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Response to Revd. David Sinclair by B Georgeot

 

I am very honoured to have the possibility of expressing myself after Reverend David Sinclair and please accept my apology for my poor mastery of English language.

I would specify first that I am speaking as a member of French section of Pax Christi International and in this section as chairman of the Commission “Defence and Disarmament”.

 

The belonging of France to the happily restricted club of owners of nuclear armament sets a problem for an organisation as Pax Christi inspired by non-violence evangelical values.

 

It is that very preoccupation which leads Pax Christi to organise, nearly one year ago, a conference on the topic:” Ethic and Nuclear Deterrence”.

During that meeting have expressed advocates of keeping nuclear armament as French Admiral Thierry d’Arbonneau, old chief of Strategic Oceanic Forces regrouping nuclear powered ballistic missile armed submarines or old socialist Ministry of Défense ( 1997-2002) Alain Richard as well as advocates questioning this same maintenance as the Catholic Bishop Marc Stenger, chairman of Pax Christi France or Etienne de Jonghe, general secretary of Pax Christi International.

 

Pax Christi France has never had a clear position on keeping or no French nuclear deterrence.

That absence of position is a specificity of our national section and may explain its comparative decline and its lack of attraction for young Christians.

 

I will try to sum up arguments exposed by both parties to make discernable the difficulties to get a consensus on a so sensitive subject.

 

Advocates of keeping national deterrence forces put forward uncertainty about the future in matter of security for considering post cold war as a transition before a new wordly stability.

 

Threats on national security remain diffused: spreading out of nuclear proliferation, rising of terrorism, coming of regional powers more or less aggressive.

 

At the end of that transition period , a reflexion will have its place but meanwhile statue quo is imperative.

These advocates also underline  the strategic evolution of French deterrence which has evolved : during the cold war strategy was from the weak to the strong and now it is from the strong to the fool.

 

The old frightful threat of annihilation of innocent populations, morally unacceptable, has disappeared on behalf of threat of surgical strikes against definite people, their organisation, their personal power , their places of decision, sparing partly populations;

 

Doubts on evolution of threats compared to the time needed for bringing back to a good level a dismantled deterrence force ( several years) lead to carefulness and brush aside any notion of dismantlement and more, impose permanently to bring to level the existing force.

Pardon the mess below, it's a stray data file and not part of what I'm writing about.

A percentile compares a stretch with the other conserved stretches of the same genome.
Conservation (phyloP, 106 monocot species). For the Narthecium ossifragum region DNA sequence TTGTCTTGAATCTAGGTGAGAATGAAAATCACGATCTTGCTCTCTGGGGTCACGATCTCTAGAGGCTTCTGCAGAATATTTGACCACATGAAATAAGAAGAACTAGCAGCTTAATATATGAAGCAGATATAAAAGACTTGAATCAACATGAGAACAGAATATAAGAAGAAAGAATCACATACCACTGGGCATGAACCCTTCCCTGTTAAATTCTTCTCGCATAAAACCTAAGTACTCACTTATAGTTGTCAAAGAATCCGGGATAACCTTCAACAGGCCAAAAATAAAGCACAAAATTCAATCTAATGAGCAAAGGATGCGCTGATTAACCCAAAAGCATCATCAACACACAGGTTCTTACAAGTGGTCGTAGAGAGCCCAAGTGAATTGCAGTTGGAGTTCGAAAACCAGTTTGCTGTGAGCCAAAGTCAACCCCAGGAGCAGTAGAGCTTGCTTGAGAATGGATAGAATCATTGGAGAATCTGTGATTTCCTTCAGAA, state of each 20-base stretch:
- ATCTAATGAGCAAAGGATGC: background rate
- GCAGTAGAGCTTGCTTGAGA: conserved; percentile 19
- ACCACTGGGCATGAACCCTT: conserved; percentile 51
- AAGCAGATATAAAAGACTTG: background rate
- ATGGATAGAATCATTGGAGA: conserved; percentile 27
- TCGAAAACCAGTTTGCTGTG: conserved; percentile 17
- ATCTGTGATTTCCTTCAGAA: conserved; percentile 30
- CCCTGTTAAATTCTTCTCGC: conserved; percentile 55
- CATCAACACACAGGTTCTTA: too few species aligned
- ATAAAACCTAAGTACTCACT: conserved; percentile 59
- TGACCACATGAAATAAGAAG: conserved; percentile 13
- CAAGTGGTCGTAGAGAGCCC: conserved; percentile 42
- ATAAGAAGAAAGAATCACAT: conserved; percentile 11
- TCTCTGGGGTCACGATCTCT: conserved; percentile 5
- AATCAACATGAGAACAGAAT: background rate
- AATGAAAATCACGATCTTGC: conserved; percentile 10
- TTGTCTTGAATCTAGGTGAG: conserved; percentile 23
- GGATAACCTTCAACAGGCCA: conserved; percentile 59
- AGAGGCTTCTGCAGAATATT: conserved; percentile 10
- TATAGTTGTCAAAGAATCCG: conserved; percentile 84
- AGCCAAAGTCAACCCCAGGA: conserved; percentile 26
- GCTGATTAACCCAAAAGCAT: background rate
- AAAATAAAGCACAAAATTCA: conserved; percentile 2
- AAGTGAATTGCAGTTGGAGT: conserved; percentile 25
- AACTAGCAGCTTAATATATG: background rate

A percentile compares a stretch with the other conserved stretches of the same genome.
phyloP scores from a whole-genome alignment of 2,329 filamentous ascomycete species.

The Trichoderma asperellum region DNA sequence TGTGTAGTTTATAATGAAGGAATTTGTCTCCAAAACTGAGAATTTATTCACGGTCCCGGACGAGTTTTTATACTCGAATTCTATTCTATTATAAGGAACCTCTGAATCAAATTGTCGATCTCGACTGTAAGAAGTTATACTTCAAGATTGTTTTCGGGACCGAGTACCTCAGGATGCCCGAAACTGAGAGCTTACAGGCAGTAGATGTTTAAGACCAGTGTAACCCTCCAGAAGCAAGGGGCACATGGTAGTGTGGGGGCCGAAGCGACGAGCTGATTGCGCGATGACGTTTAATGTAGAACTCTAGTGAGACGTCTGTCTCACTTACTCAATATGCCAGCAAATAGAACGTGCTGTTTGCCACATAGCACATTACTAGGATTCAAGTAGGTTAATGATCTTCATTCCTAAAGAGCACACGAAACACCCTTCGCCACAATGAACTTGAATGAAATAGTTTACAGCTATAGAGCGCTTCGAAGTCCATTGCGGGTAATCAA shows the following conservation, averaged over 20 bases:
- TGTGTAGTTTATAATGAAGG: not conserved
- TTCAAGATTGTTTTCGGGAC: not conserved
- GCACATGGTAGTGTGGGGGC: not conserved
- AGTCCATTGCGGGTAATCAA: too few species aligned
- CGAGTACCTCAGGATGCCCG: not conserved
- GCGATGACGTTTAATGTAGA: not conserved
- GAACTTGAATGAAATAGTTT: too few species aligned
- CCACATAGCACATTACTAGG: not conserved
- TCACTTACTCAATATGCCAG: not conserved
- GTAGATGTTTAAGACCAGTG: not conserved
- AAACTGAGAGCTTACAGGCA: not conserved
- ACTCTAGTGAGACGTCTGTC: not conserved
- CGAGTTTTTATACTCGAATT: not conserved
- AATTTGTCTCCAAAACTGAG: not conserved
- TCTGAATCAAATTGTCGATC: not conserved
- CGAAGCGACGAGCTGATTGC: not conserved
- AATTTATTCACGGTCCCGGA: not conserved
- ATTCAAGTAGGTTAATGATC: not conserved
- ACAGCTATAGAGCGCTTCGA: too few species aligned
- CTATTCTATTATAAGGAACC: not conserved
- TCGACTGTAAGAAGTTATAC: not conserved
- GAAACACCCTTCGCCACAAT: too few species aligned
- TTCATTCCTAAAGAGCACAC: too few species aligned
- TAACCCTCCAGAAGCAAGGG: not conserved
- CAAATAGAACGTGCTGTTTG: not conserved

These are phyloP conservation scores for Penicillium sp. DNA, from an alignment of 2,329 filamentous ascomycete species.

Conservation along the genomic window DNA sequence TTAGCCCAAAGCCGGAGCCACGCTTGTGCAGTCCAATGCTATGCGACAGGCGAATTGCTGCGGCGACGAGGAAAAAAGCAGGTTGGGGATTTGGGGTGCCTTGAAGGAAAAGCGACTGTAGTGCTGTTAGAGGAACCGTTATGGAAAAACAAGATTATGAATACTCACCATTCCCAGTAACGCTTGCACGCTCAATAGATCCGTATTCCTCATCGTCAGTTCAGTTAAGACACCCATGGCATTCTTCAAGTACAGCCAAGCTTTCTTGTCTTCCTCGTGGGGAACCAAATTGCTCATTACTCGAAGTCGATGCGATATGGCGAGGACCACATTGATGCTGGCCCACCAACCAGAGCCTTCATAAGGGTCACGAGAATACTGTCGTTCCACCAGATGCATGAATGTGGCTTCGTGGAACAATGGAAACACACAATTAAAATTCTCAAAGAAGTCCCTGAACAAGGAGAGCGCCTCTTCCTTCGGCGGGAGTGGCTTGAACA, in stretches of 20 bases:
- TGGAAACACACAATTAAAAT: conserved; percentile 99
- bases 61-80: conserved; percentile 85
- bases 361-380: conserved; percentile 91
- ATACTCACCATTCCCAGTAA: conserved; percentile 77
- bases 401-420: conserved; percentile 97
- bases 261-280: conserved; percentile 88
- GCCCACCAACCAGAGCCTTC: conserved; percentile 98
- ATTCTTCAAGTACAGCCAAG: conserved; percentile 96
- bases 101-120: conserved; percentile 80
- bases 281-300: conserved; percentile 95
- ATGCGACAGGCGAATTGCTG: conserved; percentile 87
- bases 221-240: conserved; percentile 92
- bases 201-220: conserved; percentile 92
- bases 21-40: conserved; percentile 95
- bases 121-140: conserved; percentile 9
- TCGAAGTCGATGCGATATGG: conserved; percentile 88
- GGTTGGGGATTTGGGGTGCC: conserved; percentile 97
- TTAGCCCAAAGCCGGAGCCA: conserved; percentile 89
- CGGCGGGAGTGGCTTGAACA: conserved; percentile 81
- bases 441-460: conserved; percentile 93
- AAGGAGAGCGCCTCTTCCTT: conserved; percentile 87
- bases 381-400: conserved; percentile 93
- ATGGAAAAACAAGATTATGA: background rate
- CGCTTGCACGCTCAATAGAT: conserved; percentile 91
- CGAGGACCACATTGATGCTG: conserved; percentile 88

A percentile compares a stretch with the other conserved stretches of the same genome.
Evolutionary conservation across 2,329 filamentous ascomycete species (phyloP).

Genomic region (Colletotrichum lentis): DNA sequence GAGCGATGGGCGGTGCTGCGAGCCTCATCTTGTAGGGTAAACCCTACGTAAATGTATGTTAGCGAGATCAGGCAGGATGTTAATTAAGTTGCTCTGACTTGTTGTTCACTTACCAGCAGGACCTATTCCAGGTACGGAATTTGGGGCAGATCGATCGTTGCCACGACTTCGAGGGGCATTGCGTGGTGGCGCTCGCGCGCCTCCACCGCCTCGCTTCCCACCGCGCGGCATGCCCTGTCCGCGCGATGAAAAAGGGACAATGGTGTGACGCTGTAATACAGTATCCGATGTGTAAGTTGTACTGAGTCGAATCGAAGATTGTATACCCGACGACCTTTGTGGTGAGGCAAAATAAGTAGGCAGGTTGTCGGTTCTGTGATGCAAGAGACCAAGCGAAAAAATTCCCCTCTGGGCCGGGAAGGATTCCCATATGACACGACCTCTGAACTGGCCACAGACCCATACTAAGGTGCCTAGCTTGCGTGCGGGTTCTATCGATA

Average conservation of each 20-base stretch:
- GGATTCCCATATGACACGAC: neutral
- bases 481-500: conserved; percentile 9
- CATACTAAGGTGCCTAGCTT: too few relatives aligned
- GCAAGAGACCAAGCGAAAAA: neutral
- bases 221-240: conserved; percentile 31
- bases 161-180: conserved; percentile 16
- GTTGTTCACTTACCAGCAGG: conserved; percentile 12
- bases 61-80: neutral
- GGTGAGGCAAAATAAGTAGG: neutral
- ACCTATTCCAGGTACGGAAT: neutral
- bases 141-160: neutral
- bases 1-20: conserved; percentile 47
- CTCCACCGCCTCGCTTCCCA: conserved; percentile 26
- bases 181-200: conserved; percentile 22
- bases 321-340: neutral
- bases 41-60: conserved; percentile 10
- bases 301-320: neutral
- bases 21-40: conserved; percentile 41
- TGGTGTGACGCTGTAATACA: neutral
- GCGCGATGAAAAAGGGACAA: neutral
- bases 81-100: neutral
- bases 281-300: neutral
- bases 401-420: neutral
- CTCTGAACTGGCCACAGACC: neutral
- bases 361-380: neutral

Advocates of renunciation of that deterrence tool remind of articles of Non-Proliferation-Treaty which, in asking non-nuclear subscribers to give up being a nuclear power, assigned nuclear nations, on the other hand, to a graduated dismantlement.

 

That has not taken place except the appreciable reduction of the excessive armament issued of the cold war.

These same advocates underline that Peace could not be reached by what has been called  “Balance of Terror” but rather by a reduction of disparities of development.

 

Money spared by renunciation to nuclear deterrence could be used to the development of poorest countries.

 

Last, we may say that arguments called upon for keeping our national need of security is valuable for any country and it’s a broad way for general proliferation.

 

For France, renunciation to our deterrence forces will lead to a lower position on the international scene and its example will be unhappily without any effect as far as other nuclear nations are not doing the same.

 

More, considered as an occidental nation, we will remain under US protection and we will be morally but hypocritically satisfied.

 

Most members of Pax Christi France would be supporters of a renunciation to the nuclear shield clearly condemned now by Vatican which had accepted in the eighties, with reserves, this rampart against communism.

 

Nevertheless, Pax Christi, accepts that some members don’t share that position.

 

Are-they more realistic?

 

Let us hope that future will have not to say so.

 

I thank you for your attention.